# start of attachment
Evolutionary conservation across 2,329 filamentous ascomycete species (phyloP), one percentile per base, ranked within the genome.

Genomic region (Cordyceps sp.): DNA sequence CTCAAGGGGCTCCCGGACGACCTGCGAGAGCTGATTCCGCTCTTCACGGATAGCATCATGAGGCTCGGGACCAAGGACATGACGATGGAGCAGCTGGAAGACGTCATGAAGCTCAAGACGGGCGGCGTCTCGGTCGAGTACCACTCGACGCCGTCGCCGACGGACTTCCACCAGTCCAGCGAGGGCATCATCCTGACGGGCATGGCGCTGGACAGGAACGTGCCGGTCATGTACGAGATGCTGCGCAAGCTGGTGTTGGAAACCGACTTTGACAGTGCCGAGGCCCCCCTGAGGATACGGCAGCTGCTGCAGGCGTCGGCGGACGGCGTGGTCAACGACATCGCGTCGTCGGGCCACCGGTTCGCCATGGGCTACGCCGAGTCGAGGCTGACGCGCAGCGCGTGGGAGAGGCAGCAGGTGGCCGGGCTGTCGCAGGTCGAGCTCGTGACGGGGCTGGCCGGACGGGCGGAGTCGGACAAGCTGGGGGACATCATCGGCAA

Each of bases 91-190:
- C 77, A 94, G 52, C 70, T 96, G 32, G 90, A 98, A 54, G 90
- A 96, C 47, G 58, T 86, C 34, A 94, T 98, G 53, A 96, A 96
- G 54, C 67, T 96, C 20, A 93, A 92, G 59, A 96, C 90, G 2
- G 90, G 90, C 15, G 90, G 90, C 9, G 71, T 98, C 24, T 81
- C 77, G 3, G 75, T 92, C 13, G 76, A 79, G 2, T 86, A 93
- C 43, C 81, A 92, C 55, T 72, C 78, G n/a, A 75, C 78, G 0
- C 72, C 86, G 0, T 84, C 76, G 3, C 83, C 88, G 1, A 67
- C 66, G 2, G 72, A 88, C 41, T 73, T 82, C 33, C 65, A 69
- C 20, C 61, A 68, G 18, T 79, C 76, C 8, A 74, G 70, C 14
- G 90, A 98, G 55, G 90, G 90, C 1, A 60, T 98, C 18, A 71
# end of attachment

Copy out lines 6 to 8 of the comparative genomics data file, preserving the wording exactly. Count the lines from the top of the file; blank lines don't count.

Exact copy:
- G 54, C 67, T 96, C 20, A 93, A 92, G 59, A 96, C 90, G 2
- G 90, G 90, C 15, G 90, G 90, C 9, G 71, T 98, C 24, T 81
- C 77, G 3, G 75, T 92, C 13, G 76, A 79, G 2, T 86, A 93